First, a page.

But that curtain, that separation was not, primarily, intended to keep people from God; rather, it was intended to protect people from God. That is, just as the people of Israel, at Mount Sinai, had not been allowed to go up the mountain with Moses lest they be destroyed in God’s presence, there had been a strong theme woven through the entire spirituality of the Jewish people that God’s power, though grounded in steadfast love and mercy, was nonetheless not to be trifled with. They imagined God as a consuming fire, a raging lion, a deity who was not even to be spoken about in vain, let alone gazed upon.
The presence of the curtain, in the Temple, was intended to remind the people that God’s presence was so holy that to allow it to mix with the merely human would expose humanity to the threat and danger of a deity that was perceived to be powerful, potentially wrathful, and ultimately beyond the human capacity to comprehend of interact with that holy presence.
But then Jesus died. And the curtain was torn in two, from top to bottom.
And, in that moment – if even for a moment – the division, the separation, the distance between the human and the divine fell away. No longer were humans protected from gazing at the powerful, almighty, fearful presence of God in this world.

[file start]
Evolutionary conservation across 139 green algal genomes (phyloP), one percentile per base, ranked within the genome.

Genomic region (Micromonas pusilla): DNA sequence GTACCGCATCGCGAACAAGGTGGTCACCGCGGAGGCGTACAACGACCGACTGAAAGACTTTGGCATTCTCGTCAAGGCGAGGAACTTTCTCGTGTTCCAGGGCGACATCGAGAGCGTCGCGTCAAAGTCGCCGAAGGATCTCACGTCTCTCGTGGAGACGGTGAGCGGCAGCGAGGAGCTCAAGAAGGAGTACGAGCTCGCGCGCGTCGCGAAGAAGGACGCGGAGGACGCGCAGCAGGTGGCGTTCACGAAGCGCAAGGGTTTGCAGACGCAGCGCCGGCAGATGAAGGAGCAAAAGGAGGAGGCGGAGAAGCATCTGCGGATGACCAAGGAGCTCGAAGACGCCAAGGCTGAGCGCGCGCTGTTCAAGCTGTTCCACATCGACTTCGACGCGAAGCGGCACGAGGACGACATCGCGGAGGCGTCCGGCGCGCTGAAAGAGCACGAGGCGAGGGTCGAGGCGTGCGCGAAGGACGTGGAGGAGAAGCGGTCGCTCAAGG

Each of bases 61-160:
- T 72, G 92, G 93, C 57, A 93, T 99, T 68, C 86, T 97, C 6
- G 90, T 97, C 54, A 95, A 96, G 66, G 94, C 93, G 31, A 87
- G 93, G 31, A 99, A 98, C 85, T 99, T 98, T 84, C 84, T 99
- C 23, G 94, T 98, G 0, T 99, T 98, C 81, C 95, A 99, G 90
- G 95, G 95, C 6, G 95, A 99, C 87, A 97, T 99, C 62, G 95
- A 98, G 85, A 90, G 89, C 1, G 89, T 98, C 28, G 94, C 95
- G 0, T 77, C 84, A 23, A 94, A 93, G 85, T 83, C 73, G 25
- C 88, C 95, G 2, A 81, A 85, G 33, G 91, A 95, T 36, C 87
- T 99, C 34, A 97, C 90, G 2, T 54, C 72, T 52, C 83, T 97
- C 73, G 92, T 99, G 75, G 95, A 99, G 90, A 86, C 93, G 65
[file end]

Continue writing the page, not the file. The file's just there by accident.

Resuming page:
Finally, the curtain was removed. Finally, people could see God’s presence in this world.
And what did they see?
What did they see when the curtain was torn?
They saw a suffering, beaten, humiliated, crucified, dead man. Instead of a God of power, they saw a vulnerable Messiah.
The scandal of that glimpse continues to stand at the heart of the Christian faith. The scandal of that glimpse continues to cause us to reel at the mystery of the cross. The scandal of that glimpse continues to be a stumbling block to some, and mere foolishness to others.